Perhaps the best-loved gems of all time, pearls—natural and cultured—occur in a wide variety of colors. The most familiar are white and cream, but the palette of colors extends to every hue. Produced in the bodies of marine and freshwater mollusks naturally or cultured by people with great care. Lustrous, smooth, subtly-colored pearls are jewelry staples, especially as strands
Perhaps the best-loved gems of all time, pearls—natural and cultured—occur in a wide variety of colors. The most familiar are white and cream, but the palette of colors extends to every hue. Natural pearls form around a microscopic irritant in the bodies of certain mollusks. Cultured pearls are the result of the deliberate insertion of a bead or piece of tissue that the mollusk coats with nacre.
Perhaps the best-loved gems of all time, pearls—both natural and modern cultured pearls—occur in a wide variety of colors. The most familiar colors are white and cream (a light yellowish brown). Black, gray, and silver are also fairly common, but the palette of pearl colors extends to every hue. The main color, or bodycolor, is often modified by additional colors called overtones, which are typically pink (sometimes called rosé), green, purple, or blue. Some pearls also show the iridescent phenomenon known as orient.
Cultured pearls are popular for bead necklaces and bracelets, or mounted in solitaires, pairs, or clusters for use in earrings, rings, and pendants. Larger pearls with unusual shapes are popular with creative jewelry designers.
Pearl—natural or cultured—is a US birthstone for June, together with alexandrite and moonstone.
Natural pearls form in the bodies, or mantle tissue, of certain mollusks, usually around a microscopic irritant, and always without human help of any kind.
The growth of cultured pearls requires human intervention and care. Today, most of the mollusks used in the culturing process are raised specifically for that purpose, although some wild mollusks are still collected and used.
To begin the process, a skilled technician takes mantle tissue from a sacrificed mollusk of the same species and inserts a shell bead along with a small piece of mantle tissue into a host mollusk’s gonad, or several pieces of mantle tissue without beads into a host mollusk’s mantle. If a bead is used, the mantle tissue grows and forms a sac around it and secretes nacre inward and onto the bead to eventually form a cultured pearl. If no bead is used, nacre forms around the individual implanted mantle tissue pieces. Workers tend the mollusks until the cultured pearls are harvested. There are four major types of cultured whole pearls:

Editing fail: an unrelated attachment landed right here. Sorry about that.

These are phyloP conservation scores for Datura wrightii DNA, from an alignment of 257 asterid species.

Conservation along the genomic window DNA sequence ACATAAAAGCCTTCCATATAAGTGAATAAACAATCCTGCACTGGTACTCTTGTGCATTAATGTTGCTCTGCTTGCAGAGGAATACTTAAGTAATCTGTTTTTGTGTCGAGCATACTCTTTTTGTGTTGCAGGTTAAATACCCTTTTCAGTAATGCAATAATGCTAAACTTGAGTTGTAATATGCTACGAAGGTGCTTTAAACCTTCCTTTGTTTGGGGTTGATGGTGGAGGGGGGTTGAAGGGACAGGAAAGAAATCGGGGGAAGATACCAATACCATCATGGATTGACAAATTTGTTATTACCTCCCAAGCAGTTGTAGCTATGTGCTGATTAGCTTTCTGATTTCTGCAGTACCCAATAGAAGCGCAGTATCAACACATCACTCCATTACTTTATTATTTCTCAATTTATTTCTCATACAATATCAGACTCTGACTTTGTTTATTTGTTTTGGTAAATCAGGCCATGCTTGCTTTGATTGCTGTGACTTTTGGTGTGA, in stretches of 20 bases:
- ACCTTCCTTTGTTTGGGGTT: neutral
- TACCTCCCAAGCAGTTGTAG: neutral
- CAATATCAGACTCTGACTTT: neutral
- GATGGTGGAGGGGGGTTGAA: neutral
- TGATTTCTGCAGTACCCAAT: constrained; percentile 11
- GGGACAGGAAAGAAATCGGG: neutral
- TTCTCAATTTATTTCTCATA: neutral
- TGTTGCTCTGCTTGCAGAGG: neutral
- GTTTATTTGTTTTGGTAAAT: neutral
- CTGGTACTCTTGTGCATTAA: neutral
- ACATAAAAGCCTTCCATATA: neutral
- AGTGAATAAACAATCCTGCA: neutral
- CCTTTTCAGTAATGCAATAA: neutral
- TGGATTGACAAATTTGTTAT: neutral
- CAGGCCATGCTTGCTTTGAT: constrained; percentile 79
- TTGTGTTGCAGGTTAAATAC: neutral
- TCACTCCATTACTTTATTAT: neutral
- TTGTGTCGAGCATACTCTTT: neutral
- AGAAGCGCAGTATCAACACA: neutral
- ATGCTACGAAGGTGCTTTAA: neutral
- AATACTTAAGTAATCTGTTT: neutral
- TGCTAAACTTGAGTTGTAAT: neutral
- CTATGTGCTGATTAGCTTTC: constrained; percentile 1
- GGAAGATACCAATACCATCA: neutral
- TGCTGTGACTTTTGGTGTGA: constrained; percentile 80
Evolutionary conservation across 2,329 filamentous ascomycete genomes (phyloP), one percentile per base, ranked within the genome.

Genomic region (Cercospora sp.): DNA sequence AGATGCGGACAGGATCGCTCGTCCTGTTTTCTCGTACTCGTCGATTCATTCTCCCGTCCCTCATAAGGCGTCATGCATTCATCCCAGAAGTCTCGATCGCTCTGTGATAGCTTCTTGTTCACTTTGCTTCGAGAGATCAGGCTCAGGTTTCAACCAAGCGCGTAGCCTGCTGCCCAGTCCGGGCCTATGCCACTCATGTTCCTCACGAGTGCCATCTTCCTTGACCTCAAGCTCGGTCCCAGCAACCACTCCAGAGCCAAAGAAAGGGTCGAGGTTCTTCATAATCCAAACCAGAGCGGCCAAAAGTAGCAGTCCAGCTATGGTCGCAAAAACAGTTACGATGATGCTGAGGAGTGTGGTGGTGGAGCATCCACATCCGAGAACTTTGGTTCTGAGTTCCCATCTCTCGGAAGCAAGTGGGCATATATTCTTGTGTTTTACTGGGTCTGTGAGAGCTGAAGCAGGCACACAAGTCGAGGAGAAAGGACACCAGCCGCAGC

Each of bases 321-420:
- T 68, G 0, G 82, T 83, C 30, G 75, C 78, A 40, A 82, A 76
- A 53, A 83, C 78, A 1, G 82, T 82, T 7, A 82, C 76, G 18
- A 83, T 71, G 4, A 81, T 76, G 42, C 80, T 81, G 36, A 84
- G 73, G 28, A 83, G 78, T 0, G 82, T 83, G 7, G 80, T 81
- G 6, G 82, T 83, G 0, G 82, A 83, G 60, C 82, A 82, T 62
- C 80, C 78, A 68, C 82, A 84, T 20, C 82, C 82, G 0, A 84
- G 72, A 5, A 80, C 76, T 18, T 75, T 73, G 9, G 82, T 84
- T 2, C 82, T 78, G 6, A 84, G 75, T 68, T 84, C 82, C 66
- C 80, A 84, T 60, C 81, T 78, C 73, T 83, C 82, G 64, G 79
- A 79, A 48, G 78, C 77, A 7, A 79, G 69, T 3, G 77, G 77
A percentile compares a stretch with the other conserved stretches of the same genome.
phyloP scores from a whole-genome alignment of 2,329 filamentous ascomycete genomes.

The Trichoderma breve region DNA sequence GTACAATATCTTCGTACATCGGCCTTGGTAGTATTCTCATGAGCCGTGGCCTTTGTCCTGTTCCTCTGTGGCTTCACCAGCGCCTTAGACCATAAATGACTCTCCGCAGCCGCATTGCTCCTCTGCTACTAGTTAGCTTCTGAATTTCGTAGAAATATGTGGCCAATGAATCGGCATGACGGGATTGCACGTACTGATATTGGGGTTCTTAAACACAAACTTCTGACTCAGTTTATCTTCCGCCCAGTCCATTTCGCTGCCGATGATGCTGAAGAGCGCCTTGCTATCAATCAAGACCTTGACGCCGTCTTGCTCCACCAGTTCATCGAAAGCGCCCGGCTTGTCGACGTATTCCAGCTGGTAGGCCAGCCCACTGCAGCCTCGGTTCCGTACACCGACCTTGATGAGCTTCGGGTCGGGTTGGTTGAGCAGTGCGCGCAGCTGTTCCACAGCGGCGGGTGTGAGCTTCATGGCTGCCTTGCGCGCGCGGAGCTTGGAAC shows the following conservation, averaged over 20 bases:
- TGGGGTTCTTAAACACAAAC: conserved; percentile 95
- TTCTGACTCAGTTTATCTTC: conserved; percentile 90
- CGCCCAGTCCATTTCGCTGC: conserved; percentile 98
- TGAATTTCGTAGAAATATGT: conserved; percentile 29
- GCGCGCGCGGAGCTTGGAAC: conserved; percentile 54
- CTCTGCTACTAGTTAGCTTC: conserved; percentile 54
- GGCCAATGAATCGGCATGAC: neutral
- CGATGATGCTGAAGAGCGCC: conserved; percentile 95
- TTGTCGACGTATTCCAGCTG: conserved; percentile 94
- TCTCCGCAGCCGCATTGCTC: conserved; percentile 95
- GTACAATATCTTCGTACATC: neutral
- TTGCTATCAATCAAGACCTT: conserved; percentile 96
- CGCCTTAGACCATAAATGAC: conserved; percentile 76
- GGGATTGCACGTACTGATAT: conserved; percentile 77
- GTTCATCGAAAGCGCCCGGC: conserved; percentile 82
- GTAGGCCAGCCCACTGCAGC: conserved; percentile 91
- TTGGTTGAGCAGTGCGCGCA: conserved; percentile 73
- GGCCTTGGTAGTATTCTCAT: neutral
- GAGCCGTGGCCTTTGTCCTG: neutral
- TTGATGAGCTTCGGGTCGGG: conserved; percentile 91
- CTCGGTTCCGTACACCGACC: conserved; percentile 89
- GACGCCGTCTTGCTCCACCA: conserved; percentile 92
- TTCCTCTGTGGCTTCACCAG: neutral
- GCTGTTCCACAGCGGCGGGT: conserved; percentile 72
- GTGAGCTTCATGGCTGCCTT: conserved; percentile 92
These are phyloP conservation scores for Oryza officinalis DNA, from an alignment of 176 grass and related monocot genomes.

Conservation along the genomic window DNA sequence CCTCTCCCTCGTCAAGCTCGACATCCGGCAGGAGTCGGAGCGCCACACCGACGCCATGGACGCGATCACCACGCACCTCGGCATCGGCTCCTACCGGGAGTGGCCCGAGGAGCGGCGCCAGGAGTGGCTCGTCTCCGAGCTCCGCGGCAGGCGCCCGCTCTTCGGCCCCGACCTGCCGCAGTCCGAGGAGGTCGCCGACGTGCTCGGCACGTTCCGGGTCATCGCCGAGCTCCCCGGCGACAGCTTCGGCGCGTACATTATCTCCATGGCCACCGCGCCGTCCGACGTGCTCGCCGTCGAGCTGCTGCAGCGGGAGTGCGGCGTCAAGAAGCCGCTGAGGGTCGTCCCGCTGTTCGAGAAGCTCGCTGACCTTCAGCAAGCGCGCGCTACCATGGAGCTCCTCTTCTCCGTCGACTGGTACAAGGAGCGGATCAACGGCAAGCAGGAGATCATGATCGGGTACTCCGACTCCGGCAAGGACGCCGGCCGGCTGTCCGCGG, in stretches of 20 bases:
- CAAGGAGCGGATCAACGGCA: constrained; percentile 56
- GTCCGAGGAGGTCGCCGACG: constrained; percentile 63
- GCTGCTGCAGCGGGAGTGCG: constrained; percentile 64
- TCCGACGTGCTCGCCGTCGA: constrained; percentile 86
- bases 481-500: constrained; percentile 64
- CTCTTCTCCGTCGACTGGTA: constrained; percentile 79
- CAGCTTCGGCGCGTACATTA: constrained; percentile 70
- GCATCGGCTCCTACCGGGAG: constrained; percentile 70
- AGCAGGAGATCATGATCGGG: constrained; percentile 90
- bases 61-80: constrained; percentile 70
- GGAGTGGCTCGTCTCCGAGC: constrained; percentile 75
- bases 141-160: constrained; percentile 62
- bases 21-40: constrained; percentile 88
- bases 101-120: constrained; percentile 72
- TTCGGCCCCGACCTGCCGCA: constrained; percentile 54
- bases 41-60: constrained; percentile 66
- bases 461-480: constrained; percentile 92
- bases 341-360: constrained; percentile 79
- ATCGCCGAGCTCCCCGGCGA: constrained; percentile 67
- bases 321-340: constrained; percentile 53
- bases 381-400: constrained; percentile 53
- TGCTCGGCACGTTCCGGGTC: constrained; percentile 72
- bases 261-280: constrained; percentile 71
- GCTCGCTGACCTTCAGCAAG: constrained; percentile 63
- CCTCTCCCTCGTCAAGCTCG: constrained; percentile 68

Akoya—This type is most familiar to many jewelry customers. Japan and China both produce saltwater akoya cultured pearls. South Sea—Australia, Indonesia, and the Philippines are leading sources of these saltwater cultured pearls. Tahitian—Cultivated primarily around the islands of French Polynesia (the most familiar of these is Tahiti), these saltwater cultured pearls usually range from white to black. Freshwater—These are usually cultured in freshwater lakes and ponds. They’re produced in a wide range of sizes, shapes, and colors. China and the US are the leading sources.
Pearl History and Lore
People have coveted natural pearls as symbols of wealth and status for thousands of years. A Chinese historian recorded the oldest written mention of natural pearls in 2206 BC. As the centuries progressed toward modern times, desire for natural pearls remained strong. Members of royal families as well as wealthy citizens in Asia, Europe, and elsewhere treasured natural pearls and passed them from generation to generation.
From those ancient times until the discovery of the New World in 1492, some of the outstanding sources of natural pearls were the Persian Gulf, the waters of Ceylon (now Sri Lanka), Chinese rivers and lakes, and the rivers of Europe.